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DEA Informant Who Penetrated Colombian Drug Cartel Says Agency Didn’t Provide Enough Protection

Going undercover is always dangerous work. Going undercover to penetrate a Colombian drug cartel is really really dangerous. A DEA informant says she put her life on the line and the DEA didn’t do enough to protect her. Does she have a legit beef? Jurors may decide.

By LESLEY CLARK
Miami Herald
MIAMI — In court documents she’s referred to as the Princess, with a capital ”P.” But her story reads more like Mata Hari infiltrating the Colombian drug cartel.

In federal court documents, a Palm Beach County woman — the ex-wife of two convicted drug dealers — outlines a life of intrigue, adventure and considerable danger as an informant for the U.S. Drug Enforcement Agency. For more than three years, she traveled the world for the Fort Lauderdale DEA office, earning a $10,000-a-month ”salary” and posing as “an affluent money launderer.”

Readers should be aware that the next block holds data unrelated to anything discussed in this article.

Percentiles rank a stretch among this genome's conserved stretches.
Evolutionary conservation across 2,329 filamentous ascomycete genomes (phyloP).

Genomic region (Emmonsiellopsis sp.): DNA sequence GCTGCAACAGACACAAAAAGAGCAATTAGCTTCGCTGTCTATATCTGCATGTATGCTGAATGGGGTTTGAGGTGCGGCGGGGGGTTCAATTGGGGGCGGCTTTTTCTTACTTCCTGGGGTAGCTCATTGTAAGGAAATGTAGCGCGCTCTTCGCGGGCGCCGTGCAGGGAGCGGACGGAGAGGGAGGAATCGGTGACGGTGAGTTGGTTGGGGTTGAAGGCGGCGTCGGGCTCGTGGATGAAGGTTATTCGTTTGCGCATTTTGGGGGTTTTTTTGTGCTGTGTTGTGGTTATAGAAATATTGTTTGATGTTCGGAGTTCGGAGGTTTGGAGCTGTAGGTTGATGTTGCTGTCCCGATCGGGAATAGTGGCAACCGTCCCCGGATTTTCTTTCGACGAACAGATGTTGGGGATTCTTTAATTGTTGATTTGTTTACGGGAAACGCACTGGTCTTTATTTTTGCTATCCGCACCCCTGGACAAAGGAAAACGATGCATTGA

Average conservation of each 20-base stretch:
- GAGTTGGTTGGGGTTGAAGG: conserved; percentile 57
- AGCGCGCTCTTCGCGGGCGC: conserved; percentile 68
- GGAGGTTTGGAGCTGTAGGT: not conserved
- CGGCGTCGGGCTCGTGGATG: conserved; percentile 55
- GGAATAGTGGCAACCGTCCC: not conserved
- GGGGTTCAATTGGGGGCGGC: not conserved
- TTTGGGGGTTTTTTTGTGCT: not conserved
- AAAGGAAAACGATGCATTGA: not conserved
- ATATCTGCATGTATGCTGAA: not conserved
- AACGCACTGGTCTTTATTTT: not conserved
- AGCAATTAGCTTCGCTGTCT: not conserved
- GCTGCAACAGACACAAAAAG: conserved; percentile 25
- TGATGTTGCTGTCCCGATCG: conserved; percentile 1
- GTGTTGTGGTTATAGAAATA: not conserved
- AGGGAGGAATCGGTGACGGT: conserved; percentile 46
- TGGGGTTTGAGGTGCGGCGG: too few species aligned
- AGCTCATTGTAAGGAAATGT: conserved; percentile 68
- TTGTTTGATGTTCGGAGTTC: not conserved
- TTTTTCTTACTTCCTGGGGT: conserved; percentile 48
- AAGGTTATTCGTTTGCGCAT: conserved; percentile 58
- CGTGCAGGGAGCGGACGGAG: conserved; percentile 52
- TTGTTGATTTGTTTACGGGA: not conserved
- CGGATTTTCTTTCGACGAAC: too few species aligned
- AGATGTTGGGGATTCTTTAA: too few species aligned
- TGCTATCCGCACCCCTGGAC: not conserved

She raked in as much as $1.85 million from the agency, according to documents in a 1997 lawsuit she filed against the agency in U.S. Court of Federal Claims. And now, after a decade of legal wrangling and a trial, the Princess may be in line for more.

A federal judge ruled that the DEA failed to protect confidential informant SGS-92-X003 — aka the Princess — when it dispatched her to Colombia in 1995 at the height of the country’s brutal drug war.

”The evidence is uncontroverted that the head of [the] DEA’s Fort Lauderdale Office, who supervised the Princess, sent her on this undercover operation without advising DEA Headquarters or the Colombian attaché,” Judge Mary Ellen Coster Williams wrote in a Feb. 9 opinion that was unsealed after classified information was removed.

”During this mission,” Coster Williams wrote, “the Princess was captured by a guerrilla organization, transported in the trunk of a car, and held for over three months in a windowless, dirt floor room where she slept on a straw mattress.”

In her lawsuit, the Princess sought more than $33 million. Next step: determining whether the woman was damaged by the agency’s negligence, and if so, how much the DEA should pay.

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